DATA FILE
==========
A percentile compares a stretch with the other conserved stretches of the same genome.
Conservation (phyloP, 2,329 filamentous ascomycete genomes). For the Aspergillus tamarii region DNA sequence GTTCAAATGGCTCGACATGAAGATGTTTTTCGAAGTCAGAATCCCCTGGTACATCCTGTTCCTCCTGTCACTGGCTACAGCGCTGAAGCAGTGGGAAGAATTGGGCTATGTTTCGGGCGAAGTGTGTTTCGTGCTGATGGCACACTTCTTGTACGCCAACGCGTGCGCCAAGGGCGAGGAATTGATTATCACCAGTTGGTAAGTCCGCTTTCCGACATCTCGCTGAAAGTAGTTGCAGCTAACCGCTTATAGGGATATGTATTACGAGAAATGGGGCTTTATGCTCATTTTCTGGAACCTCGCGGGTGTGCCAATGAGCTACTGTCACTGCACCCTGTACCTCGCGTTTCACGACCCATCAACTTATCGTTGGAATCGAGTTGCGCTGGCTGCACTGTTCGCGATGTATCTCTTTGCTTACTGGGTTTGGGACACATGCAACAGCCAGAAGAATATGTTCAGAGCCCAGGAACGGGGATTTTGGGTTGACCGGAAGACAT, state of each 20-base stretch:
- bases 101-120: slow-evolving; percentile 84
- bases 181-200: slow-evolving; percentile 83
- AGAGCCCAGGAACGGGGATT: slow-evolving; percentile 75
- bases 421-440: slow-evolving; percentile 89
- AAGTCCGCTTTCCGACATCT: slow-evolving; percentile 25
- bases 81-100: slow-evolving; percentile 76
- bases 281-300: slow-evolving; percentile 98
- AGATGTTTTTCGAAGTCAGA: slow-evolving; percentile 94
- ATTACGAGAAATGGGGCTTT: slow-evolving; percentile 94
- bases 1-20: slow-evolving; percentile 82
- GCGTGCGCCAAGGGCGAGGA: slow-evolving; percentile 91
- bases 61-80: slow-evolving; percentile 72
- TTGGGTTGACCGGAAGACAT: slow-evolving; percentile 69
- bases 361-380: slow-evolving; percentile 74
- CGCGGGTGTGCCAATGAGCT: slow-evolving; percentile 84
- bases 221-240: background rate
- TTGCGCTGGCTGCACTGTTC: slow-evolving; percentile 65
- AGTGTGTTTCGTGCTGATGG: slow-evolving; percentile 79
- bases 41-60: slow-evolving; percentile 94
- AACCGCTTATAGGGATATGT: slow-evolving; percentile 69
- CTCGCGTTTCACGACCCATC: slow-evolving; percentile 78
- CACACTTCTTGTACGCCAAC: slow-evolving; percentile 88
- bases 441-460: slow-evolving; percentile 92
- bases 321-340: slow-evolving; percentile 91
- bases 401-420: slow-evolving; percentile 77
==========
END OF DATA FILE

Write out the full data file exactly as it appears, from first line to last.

A percentile compares a stretch with the other conserved stretches of the same genome.
Conservation (phyloP, 2,329 filamentous ascomycete genomes). For the Aspergillus tamarii region DNA sequence GTTCAAATGGCTCGACATGAAGATGTTTTTCGAAGTCAGAATCCCCTGGTACATCCTGTTCCTCCTGTCACTGGCTACAGCGCTGAAGCAGTGGGAAGAATTGGGCTATGTTTCGGGCGAAGTGTGTTTCGTGCTGATGGCACACTTCTTGTACGCCAACGCGTGCGCCAAGGGCGAGGAATTGATTATCACCAGTTGGTAAGTCCGCTTTCCGACATCTCGCTGAAAGTAGTTGCAGCTAACCGCTTATAGGGATATGTATTACGAGAAATGGGGCTTTATGCTCATTTTCTGGAACCTCGCGGGTGTGCCAATGAGCTACTGTCACTGCACCCTGTACCTCGCGTTTCACGACCCATCAACTTATCGTTGGAATCGAGTTGCGCTGGCTGCACTGTTCGCGATGTATCTCTTTGCTTACTGGGTTTGGGACACATGCAACAGCCAGAAGAATATGTTCAGAGCCCAGGAACGGGGATTTTGGGTTGACCGGAAGACAT, state of each 20-base stretch:
- bases 101-120: slow-evolving; percentile 84
- bases 181-200: slow-evolving; percentile 83
- AGAGCCCAGGAACGGGGATT: slow-evolving; percentile 75
- bases 421-440: slow-evolving; percentile 89
- AAGTCCGCTTTCCGACATCT: slow-evolving; percentile 25
- bases 81-100: slow-evolving; percentile 76
- bases 281-300: slow-evolving; percentile 98
- AGATGTTTTTCGAAGTCAGA: slow-evolving; percentile 94
- ATTACGAGAAATGGGGCTTT: slow-evolving; percentile 94
- bases 1-20: slow-evolving; percentile 82
- GCGTGCGCCAAGGGCGAGGA: slow-evolving; percentile 91
- bases 61-80: slow-evolving; percentile 72
- TTGGGTTGACCGGAAGACAT: slow-evolving; percentile 69
- bases 361-380: slow-evolving; percentile 74
- CGCGGGTGTGCCAATGAGCT: slow-evolving; percentile 84
- bases 221-240: background rate
- TTGCGCTGGCTGCACTGTTC: slow-evolving; percentile 65
- AGTGTGTTTCGTGCTGATGG: slow-evolving; percentile 79
- bases 41-60: slow-evolving; percentile 94
- AACCGCTTATAGGGATATGT: slow-evolving; percentile 69
- CTCGCGTTTCACGACCCATC: slow-evolving; percentile 78
- CACACTTCTTGTACGCCAAC: slow-evolving; percentile 88
- bases 441-460: slow-evolving; percentile 92
- bases 321-340: slow-evolving; percentile 91
- bases 401-420: slow-evolving; percentile 77